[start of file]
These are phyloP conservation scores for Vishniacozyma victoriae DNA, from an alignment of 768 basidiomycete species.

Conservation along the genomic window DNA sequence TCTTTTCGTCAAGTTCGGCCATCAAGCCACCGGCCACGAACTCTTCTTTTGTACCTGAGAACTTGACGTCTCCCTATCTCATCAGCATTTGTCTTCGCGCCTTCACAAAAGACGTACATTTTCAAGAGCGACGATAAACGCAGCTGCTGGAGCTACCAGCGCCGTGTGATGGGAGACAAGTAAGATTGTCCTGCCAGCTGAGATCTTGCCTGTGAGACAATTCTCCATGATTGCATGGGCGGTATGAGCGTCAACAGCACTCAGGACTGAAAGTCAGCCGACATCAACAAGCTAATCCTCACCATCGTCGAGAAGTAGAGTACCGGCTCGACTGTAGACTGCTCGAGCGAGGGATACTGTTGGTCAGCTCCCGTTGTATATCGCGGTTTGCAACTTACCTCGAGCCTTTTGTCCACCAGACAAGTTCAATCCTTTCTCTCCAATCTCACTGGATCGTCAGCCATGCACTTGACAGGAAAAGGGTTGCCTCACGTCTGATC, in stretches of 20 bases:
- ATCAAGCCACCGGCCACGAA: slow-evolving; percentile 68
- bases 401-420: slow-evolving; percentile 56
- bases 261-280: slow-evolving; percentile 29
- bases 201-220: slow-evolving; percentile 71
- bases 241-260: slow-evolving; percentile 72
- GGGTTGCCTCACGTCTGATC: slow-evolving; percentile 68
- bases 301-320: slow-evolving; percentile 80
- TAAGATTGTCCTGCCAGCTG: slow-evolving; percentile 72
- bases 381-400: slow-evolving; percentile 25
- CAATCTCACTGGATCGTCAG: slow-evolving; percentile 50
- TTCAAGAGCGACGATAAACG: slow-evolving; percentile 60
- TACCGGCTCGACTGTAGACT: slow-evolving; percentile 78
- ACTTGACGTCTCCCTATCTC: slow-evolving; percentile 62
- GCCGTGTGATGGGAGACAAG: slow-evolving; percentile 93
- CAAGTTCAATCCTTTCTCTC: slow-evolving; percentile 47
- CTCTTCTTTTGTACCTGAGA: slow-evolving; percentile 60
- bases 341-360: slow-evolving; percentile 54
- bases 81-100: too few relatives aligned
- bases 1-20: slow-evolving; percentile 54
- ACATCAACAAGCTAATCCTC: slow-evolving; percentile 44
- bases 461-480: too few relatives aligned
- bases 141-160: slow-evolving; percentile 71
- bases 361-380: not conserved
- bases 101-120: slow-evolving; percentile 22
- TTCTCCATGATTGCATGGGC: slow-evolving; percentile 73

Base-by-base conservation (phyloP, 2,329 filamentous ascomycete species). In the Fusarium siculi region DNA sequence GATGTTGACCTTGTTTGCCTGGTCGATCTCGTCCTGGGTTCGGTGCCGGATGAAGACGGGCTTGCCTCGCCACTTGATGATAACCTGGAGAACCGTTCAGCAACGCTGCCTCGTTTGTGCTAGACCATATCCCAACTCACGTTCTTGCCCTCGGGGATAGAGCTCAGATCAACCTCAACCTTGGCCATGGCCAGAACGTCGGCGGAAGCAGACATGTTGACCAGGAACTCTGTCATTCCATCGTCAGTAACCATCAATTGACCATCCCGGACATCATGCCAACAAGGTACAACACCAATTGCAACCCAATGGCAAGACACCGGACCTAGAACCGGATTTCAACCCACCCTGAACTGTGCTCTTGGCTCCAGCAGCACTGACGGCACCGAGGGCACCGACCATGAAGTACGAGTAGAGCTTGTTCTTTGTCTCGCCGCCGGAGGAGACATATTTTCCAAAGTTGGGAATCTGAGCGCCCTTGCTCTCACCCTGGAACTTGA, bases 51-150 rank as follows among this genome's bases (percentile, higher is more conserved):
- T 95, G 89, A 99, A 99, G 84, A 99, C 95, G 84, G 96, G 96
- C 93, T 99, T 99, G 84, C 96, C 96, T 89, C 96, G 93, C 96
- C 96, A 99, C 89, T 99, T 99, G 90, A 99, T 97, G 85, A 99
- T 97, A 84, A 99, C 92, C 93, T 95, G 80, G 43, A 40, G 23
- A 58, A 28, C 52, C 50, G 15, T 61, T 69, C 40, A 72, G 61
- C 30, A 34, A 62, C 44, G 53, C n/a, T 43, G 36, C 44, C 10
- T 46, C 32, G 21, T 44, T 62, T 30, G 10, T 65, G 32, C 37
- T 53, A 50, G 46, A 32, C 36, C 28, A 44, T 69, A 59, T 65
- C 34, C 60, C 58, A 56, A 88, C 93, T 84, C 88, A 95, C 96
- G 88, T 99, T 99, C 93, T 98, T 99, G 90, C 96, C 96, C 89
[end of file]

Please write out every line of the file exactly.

These are phyloP conservation scores for Vishniacozyma victoriae DNA, from an alignment of 768 basidiomycete species.

Conservation along the genomic window DNA sequence TCTTTTCGTCAAGTTCGGCCATCAAGCCACCGGCCACGAACTCTTCTTTTGTACCTGAGAACTTGACGTCTCCCTATCTCATCAGCATTTGTCTTCGCGCCTTCACAAAAGACGTACATTTTCAAGAGCGACGATAAACGCAGCTGCTGGAGCTACCAGCGCCGTGTGATGGGAGACAAGTAAGATTGTCCTGCCAGCTGAGATCTTGCCTGTGAGACAATTCTCCATGATTGCATGGGCGGTATGAGCGTCAACAGCACTCAGGACTGAAAGTCAGCCGACATCAACAAGCTAATCCTCACCATCGTCGAGAAGTAGAGTACCGGCTCGACTGTAGACTGCTCGAGCGAGGGATACTGTTGGTCAGCTCCCGTTGTATATCGCGGTTTGCAACTTACCTCGAGCCTTTTGTCCACCAGACAAGTTCAATCCTTTCTCTCCAATCTCACTGGATCGTCAGCCATGCACTTGACAGGAAAAGGGTTGCCTCACGTCTGATC, in stretches of 20 bases:
- ATCAAGCCACCGGCCACGAA: slow-evolving; percentile 68
- bases 401-420: slow-evolving; percentile 56
- bases 261-280: slow-evolving; percentile 29
- bases 201-220: slow-evolving; percentile 71
- bases 241-260: slow-evolving; percentile 72
- GGGTTGCCTCACGTCTGATC: slow-evolving; percentile 68
- bases 301-320: slow-evolving; percentile 80
- TAAGATTGTCCTGCCAGCTG: slow-evolving; percentile 72
- bases 381-400: slow-evolving; percentile 25
- CAATCTCACTGGATCGTCAG: slow-evolving; percentile 50
- TTCAAGAGCGACGATAAACG: slow-evolving; percentile 60
- TACCGGCTCGACTGTAGACT: slow-evolving; percentile 78
- ACTTGACGTCTCCCTATCTC: slow-evolving; percentile 62
- GCCGTGTGATGGGAGACAAG: slow-evolving; percentile 93
- CAAGTTCAATCCTTTCTCTC: slow-evolving; percentile 47
- CTCTTCTTTTGTACCTGAGA: slow-evolving; percentile 60
- bases 341-360: slow-evolving; percentile 54
- bases 81-100: too few relatives aligned
- bases 1-20: slow-evolving; percentile 54
- ACATCAACAAGCTAATCCTC: slow-evolving; percentile 44
- bases 461-480: too few relatives aligned
- bases 141-160: slow-evolving; percentile 71
- bases 361-380: not conserved
- bases 101-120: slow-evolving; percentile 22
- TTCTCCATGATTGCATGGGC: slow-evolving; percentile 73

Base-by-base conservation (phyloP, 2,329 filamentous ascomycete species). In the Fusarium siculi region DNA sequence GATGTTGACCTTGTTTGCCTGGTCGATCTCGTCCTGGGTTCGGTGCCGGATGAAGACGGGCTTGCCTCGCCACTTGATGATAACCTGGAGAACCGTTCAGCAACGCTGCCTCGTTTGTGCTAGACCATATCCCAACTCACGTTCTTGCCCTCGGGGATAGAGCTCAGATCAACCTCAACCTTGGCCATGGCCAGAACGTCGGCGGAAGCAGACATGTTGACCAGGAACTCTGTCATTCCATCGTCAGTAACCATCAATTGACCATCCCGGACATCATGCCAACAAGGTACAACACCAATTGCAACCCAATGGCAAGACACCGGACCTAGAACCGGATTTCAACCCACCCTGAACTGTGCTCTTGGCTCCAGCAGCACTGACGGCACCGAGGGCACCGACCATGAAGTACGAGTAGAGCTTGTTCTTTGTCTCGCCGCCGGAGGAGACATATTTTCCAAAGTTGGGAATCTGAGCGCCCTTGCTCTCACCCTGGAACTTGA, bases 51-150 rank as follows among this genome's bases (percentile, higher is more conserved):
- T 95, G 89, A 99, A 99, G 84, A 99, C 95, G 84, G 96, G 96
- C 93, T 99, T 99, G 84, C 96, C 96, T 89, C 96, G 93, C 96
- C 96, A 99, C 89, T 99, T 99, G 90, A 99, T 97, G 85, A 99
- T 97, A 84, A 99, C 92, C 93, T 95, G 80, G 43, A 40, G 23
- A 58, A 28, C 52, C 50, G 15, T 61, T 69, C 40, A 72, G 61
- C 30, A 34, A 62, C 44, G 53, C n/a, T 43, G 36, C 44, C 10
- T 46, C 32, G 21, T 44, T 62, T 30, G 10, T 65, G 32, C 37
- T 53, A 50, G 46, A 32, C 36, C 28, A 44, T 69, A 59, T 65
- C 34, C 60, C 58, A 56, A 88, C 93, T 84, C 88, A 95, C 96
- G 88, T 99, T 99, C 93, T 98, T 99, G 90, C 96, C 96, C 89